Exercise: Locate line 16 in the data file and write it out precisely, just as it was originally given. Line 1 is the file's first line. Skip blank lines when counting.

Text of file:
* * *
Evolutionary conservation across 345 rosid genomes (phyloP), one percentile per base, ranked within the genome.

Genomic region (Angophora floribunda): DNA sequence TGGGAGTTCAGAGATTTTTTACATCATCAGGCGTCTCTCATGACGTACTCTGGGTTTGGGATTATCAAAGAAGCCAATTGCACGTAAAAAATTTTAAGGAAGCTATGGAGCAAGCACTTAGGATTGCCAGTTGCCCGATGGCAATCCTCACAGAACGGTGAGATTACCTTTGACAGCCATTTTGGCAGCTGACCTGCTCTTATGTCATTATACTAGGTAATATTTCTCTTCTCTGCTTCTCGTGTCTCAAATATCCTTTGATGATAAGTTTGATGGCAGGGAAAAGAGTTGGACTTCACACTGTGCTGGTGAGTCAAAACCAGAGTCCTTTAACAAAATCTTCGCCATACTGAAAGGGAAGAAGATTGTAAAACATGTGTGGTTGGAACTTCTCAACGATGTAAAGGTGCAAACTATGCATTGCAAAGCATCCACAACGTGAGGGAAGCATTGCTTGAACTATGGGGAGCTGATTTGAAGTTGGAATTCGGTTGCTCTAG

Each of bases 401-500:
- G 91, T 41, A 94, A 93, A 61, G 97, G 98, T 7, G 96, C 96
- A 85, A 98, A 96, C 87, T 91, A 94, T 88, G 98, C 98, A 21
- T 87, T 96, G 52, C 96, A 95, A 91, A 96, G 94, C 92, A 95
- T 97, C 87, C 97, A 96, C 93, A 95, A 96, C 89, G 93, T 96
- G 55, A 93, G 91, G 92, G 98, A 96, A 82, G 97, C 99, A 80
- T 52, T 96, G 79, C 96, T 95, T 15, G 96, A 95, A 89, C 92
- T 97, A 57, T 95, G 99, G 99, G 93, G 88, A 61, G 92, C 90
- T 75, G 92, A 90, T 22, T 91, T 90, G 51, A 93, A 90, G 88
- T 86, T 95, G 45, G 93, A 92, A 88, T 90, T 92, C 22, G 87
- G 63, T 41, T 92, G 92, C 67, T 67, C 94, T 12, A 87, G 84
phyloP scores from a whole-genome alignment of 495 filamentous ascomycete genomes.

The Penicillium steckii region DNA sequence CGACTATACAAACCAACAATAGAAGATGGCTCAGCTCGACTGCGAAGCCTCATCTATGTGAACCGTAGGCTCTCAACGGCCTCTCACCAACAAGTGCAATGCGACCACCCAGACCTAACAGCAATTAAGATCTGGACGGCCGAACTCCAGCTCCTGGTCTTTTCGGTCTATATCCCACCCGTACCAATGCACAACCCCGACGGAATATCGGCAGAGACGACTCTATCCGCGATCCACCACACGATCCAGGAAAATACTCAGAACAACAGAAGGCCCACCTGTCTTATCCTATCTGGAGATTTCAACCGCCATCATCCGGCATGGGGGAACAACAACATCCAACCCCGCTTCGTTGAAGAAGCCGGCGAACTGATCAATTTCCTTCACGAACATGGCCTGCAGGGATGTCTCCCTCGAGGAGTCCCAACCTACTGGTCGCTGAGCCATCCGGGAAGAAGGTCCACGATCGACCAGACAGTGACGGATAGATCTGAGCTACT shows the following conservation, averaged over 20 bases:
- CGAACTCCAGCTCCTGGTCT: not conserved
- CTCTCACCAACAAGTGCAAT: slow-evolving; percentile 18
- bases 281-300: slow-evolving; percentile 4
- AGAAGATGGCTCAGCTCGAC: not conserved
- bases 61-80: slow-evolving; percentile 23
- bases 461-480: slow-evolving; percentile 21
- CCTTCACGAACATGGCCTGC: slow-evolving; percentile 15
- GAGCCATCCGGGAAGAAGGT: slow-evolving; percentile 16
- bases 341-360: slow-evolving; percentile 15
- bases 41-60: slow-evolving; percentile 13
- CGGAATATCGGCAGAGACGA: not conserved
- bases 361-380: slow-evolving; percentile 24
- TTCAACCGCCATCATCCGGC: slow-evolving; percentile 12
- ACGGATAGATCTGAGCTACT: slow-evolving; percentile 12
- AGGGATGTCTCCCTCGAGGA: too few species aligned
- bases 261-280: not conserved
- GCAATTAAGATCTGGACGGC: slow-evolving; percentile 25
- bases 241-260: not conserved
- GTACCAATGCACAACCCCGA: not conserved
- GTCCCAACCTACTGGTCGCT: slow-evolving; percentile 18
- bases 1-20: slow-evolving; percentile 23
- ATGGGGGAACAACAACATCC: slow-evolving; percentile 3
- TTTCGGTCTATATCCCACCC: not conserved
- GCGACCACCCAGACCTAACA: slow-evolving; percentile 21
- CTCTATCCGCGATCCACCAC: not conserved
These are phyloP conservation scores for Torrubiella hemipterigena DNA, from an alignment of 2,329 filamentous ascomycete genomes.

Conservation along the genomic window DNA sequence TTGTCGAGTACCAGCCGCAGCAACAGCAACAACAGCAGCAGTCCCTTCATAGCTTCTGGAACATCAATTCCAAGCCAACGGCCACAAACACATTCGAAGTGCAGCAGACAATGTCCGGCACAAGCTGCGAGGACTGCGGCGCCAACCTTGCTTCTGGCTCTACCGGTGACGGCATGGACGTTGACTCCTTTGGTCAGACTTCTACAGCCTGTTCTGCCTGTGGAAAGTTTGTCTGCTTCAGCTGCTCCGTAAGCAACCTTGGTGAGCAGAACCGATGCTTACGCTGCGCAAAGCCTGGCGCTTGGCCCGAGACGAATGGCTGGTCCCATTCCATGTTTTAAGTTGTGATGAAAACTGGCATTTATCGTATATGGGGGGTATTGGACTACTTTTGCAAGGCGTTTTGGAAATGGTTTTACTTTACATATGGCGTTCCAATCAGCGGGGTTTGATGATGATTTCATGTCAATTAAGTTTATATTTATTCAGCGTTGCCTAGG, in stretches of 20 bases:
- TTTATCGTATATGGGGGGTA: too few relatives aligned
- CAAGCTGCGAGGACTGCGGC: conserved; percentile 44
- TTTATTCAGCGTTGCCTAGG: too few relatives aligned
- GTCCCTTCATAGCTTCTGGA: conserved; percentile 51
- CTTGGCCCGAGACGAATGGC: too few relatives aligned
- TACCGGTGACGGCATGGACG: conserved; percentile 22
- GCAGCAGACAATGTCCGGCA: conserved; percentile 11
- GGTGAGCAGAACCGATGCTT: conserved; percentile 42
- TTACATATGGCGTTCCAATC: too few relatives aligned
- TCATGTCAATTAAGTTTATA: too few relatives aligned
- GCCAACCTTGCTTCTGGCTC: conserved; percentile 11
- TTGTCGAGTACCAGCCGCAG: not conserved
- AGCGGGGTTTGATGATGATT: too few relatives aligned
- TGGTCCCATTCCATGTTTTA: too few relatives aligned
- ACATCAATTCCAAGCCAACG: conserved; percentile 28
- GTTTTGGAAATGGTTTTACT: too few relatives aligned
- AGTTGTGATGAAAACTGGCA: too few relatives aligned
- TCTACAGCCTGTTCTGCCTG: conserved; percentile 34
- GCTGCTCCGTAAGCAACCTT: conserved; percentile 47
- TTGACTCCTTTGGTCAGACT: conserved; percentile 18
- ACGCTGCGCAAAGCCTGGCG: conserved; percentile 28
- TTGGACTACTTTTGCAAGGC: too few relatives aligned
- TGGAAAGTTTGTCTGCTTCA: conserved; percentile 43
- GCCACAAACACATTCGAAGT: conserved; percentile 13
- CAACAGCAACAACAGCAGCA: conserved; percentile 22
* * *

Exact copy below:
- CGAACTCCAGCTCCTGGTCT: not conserved